ROCHESTER, Minn. -- Claudia Lucchinetti, M.D., will be awarded the 2016 John Dystel Prize for Multiple Sclerosis Research for her outstanding contributions to understanding and treating multiple sclerosis (MS).
Dr. Lucchinetti is one of only a few neurologists in the world with expertise in neuroinflammation, and her research has led to paradigm shifts in our understanding of central nervous system demyelinating diseases over the past two decades.
Dr. Lucchinetti is chair of the Department of Neurology at Mayo Clinic, and the Eugene and Marcia Applebaum Professor of Neurosciences.
Her research focuses on mechanisms of demyelination -- damage to the protective covering that surrounds nerve fibers in the brain and spinal cord. She also focuses on tissue injury among the family of central nervous system inflammatory demyelinating disorders that includes multiple sclerosis, neuromyelitis optica, and acute disseminated encephalomyelitis. Dr. Lucchinetti began to collect and analyze MS lesion brain biopsies 20 years ago and has created the world's largest tissue bank of MS lesions in her quest to find effective treatments for this unpredictable and often disabling disease.
Her research has shown that the pattern of damage in brain tissue differs between patients with multiple sclerosis, but remains the same within any given patient. For the first time, this suggested that multiple sclerosis is a disease with fundamentally different targets and mechanisms of tissue damage in different patients.
Building on these seminal observations, Dr. Lucchinetti subsequently demonstrated that therapies may need to be individualized for patients on the basis of their specific tissue injury patterns, underscoring for the first time the importance of considering personalized medicine approaches in the treatment of multiple sclerosis.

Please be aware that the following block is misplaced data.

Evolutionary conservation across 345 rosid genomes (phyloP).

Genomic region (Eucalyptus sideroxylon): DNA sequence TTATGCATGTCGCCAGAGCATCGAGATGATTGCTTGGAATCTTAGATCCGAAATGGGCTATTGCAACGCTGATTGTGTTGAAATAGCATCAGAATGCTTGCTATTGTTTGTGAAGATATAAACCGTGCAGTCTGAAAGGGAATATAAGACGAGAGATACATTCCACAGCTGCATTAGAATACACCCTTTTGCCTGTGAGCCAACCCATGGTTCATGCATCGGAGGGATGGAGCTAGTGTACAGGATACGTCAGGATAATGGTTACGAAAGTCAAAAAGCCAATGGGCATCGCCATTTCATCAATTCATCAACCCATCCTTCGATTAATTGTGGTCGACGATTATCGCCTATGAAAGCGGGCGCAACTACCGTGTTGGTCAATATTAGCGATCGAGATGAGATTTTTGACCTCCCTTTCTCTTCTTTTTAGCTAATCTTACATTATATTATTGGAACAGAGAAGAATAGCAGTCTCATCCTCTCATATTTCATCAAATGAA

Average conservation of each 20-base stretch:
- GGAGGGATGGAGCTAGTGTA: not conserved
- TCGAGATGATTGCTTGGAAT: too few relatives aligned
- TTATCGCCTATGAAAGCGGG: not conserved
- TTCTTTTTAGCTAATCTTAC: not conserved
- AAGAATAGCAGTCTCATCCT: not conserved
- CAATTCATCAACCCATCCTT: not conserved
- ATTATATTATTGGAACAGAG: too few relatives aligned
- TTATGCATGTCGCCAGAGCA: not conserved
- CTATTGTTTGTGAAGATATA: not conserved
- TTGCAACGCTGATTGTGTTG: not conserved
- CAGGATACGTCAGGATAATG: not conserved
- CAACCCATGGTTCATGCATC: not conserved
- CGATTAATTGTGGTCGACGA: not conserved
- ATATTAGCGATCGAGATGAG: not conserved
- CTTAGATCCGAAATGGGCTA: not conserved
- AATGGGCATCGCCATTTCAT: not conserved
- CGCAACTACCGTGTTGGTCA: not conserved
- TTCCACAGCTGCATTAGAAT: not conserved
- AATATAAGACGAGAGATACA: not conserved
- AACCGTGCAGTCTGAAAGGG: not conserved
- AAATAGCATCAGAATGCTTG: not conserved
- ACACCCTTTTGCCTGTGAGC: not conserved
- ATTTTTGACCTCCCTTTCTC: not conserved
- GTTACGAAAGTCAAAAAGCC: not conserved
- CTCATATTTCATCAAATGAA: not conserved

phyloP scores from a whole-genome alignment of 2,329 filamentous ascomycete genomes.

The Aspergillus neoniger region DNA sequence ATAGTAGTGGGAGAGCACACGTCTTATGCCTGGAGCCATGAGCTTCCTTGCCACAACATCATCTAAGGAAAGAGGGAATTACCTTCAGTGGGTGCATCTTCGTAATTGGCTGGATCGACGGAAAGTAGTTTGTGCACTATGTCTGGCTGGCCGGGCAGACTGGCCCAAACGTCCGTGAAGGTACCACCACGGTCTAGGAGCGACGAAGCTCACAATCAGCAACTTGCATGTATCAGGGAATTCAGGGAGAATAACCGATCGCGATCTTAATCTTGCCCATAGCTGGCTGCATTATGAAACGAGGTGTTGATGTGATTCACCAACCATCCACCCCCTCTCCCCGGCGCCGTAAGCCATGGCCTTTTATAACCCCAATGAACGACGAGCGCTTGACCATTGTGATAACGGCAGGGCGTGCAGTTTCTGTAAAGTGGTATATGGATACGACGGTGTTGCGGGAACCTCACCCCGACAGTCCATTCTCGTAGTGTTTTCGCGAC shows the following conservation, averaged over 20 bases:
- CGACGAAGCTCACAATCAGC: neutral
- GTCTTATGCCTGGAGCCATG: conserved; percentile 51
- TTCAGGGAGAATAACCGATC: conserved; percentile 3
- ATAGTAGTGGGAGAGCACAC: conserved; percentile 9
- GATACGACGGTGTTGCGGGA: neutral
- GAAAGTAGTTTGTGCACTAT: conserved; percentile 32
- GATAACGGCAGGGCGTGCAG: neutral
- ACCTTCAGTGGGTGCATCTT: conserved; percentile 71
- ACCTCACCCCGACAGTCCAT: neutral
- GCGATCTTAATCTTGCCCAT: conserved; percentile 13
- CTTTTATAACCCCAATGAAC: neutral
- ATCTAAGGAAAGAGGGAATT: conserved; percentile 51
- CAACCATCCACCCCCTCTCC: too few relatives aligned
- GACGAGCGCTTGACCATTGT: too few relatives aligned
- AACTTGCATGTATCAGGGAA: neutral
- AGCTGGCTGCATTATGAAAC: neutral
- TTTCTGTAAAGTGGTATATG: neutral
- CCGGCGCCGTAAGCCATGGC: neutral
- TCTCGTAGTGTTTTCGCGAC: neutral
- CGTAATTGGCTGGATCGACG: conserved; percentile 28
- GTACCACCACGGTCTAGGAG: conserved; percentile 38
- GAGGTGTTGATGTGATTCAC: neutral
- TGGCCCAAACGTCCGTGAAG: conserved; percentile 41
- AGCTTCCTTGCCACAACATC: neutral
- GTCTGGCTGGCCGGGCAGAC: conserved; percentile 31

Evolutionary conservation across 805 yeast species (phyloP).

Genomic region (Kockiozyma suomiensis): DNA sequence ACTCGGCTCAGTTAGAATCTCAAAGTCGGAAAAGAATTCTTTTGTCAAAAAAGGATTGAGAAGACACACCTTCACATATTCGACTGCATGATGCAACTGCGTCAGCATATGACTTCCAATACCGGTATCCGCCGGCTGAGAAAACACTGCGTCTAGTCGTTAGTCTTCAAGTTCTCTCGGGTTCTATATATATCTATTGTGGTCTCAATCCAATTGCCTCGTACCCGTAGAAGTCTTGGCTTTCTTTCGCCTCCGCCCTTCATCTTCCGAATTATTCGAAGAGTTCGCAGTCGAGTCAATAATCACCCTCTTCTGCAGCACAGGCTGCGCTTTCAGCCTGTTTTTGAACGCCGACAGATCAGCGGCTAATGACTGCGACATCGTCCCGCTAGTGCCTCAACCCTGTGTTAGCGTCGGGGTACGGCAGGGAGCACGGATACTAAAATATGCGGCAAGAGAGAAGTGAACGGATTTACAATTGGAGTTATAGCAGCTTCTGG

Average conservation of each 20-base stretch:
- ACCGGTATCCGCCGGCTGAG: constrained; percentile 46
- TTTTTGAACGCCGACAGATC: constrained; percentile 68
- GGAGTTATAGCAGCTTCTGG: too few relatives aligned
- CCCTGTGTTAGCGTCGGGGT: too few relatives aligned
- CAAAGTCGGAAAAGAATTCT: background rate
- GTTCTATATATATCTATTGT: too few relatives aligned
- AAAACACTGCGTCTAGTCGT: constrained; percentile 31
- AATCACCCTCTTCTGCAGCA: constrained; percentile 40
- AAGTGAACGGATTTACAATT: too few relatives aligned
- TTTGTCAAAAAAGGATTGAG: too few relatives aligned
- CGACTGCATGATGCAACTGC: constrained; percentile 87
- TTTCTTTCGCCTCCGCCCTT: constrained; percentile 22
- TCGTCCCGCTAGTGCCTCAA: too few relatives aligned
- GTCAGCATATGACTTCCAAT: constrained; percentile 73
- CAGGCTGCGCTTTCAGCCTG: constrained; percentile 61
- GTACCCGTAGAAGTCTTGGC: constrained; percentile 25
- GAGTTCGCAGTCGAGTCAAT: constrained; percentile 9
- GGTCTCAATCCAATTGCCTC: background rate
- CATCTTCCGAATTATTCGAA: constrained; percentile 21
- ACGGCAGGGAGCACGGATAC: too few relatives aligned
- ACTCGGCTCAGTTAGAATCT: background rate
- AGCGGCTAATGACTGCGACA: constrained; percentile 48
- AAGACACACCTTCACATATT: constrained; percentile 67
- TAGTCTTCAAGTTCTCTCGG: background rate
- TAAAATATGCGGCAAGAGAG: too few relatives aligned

Her landmark study, published in the Annals of Neurology in 2000, led her to launch the MS Lesion Project, an international collaborative study that investigates the clinical, serologic, genetic and radiological aspects of the MS lesion. This work is funded by the National Multiple Sclerosis Society and the National Institutes of Health.
"As someone who has worked side-by-side with Dr. Lucchnietti, I can say first-hand that she is a thought leader sought out by colleagues around the world," says John Noseworthy, M.D., president and CEO of Mayo Clinic, and a neurologist with expertise in MS. "Her expertise not only advances our understanding of the disease, but also moves the field forward to the benefit of patients at Mayo Clinic and people everywhere."
Dr. Lucchinetti's research has also characterized the presence of early inflammatory cortical demyelination in multiple sclerosis. These findings have revolutionized thinking about the mechanisms responsible for lesion formation and disease progression. Additionally, they have opened avenues for new treatment strategies and led to the development of novel ways to use magnetic resonance imaging to observe and measure early cortical damage. Because cortical injury may be a key driver for disease progression in patients with multiple sclerosis, it is vital to better understand both how to measure and prevent such damage.
Finally, Dr. Lucchinetti's research in neuromyelitis optica was fundamental to the recognition that this disease is distinct from multiple sclerosis, ensuring that patients with neuromyelitis optica receive appropriate care. Her work describing the unique microscopic features of neuromyelitis optica lesions was the first to show that this disease is an autoimmune disorder that involves antibody targeting of proteins located around blood vessels.
"I am truly honored, humbled and grateful to have been selected for this award," says Dr. Lucchinetti. "I am thankful for the opportunity to work with a diverse group of investigators here at Mayo Clinic, all very passionate about wanting to make a difference in the lives of our patients."
Dr. Lucchinetti's interest in MS dates back to her college summers working in the research lab of Moses Rodriguez, M.D., at Mayo Clinic. She decided to pursue a career in MS after caring for a young mother who lost her battle with a very rare and aggressive form of the disease. "At that moment, I decided that I would devote my career to trying to make a difference in the lives of MS patients," says Dr. Lucchinetti.
Given jointly by the National MS Society and the American Academy of Neurology (AAN) since 1995, the $15,000 Dystel Prize is funded through the Society's John Dystel Multiple Sclerosis Research Fund. The prize will be awarded to Dr. Lucchinetti at the awards luncheon on Tuesday, April 19, 2016, at the AAN annual meeting in Vancouver, Canada. This is the second time that a Mayo Clinic researcher has won this prize. Brian Weinshenker, M.D., a neurologist at Mayo Clinic in Rochester, was honored for his groundbreaking findings relating to the diagnosis and treatment of MS in 2011.
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